2 Standards of Care for Managing a Diabetic Population

Utilizing EHRs and closely identifying and managing patients who have missed appointments for hemoglobin A1C are two standards of care employed by Hudson River HealthCare (HRHC), a network of 16 FQHCs that use a patient-centered team of healthcare professionals to manage its diabetic population, says Kathy Brieger, RD, CDE, HRHC’s chief operations officer.

We follow six standards of care, two of which are described here. The first standard is Enhanced Access and Continuity of Care. We adopted EHRs and used our call access 24 hours a day, seven days a week. We will implement a patient portal. We offer the culture of competent care. For over 10 years, we have done training on language use and medical interpreter use. We have designated staff members who receive training, and we have our own 12-week program. We also have a medical line that allows for translation, which is critically important. If we can’t understand our patients, and they can’t understand what we are telling them, then we can’t get them care or help. We also make sure the primary caregiver is appointed to the right patient. We are still working on this. We complete reports, which the front desk staff uses to make sure they assign the patients to the correct primary caregiver.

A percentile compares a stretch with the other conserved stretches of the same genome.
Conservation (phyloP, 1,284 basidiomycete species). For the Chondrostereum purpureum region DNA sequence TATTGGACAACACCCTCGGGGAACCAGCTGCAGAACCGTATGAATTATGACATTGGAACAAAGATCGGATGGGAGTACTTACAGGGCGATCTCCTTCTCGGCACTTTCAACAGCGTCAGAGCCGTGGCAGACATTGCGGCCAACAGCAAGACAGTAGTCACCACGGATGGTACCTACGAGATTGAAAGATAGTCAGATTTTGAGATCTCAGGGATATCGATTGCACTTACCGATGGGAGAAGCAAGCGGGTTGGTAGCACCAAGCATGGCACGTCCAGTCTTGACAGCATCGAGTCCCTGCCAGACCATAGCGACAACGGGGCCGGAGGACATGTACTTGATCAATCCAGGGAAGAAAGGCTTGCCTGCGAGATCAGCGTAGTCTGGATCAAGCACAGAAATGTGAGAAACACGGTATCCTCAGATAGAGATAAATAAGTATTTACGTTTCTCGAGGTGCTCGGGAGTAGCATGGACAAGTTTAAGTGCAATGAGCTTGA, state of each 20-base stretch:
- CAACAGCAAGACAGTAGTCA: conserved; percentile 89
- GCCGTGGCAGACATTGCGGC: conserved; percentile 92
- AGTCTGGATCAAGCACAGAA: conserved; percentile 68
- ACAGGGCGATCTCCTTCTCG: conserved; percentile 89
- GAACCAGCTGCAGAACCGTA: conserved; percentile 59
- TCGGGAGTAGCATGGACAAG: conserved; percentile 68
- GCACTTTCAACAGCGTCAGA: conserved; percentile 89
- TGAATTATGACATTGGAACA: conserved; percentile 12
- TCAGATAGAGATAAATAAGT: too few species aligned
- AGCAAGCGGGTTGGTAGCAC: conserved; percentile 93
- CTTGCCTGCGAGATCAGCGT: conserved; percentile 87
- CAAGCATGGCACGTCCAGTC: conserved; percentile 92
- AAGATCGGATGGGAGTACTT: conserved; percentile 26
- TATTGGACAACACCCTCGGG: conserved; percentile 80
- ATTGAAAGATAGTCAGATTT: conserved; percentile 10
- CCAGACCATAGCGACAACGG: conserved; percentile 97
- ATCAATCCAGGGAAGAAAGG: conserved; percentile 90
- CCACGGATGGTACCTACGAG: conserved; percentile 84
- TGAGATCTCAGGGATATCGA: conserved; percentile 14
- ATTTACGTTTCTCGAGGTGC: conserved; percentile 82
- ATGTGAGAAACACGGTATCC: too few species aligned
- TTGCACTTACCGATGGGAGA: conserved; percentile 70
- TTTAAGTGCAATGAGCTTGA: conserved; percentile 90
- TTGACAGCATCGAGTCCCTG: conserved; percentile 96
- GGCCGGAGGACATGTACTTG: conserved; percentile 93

In Standard Two, Identifying and Managing Patients, we use ‘COGNOS®,’ a reporting system that uses information from our EHR to manage patients. This includes calling patients who have missed appointments for hemoglobin A1C. It also includes inviting people for a self-management program and even care coordination.

We are able to get a report of everyone who has a hemoglobin A1C over 9, or someone who might be smoking. Those are very useful. We also provide each site with a site quality report, which allows us to monitor quality. What are some of the issues they see? When we monitor progress every month, these quality reports and clinical data are sent to sites. In addition, the medical director for each site receives a quality report and quality data. Everyone on the team is involved with this and receives these quality reports. Therefore, everyone is transparent in terms of how they are doing on their quality.

We have done a significant amount of work with HRHC, and we are using UpToDate® for evidence-based guidelines. Providers and nursing staff can use this also. We use our strategic aims and measures using evidence-based guidelines, which are developed using evidence-based medicine guidelines, and as things change, we update those as well.

Source: 33 Metrics for Care Transition Management
33 Metrics for Care Transition Management

33 Metrics for Care Transition Management provides a graphic compendium of performance benchmarks in key areas impacting care transitions — from key tasks performed at hospital discharge to the prevalence of home visits in programs to improve medication adherence.

This entry was posted in Diabetes, Disease Management, Elderly Care, electronic health records (EHRs) and tagged , , . Bookmark the permalink.
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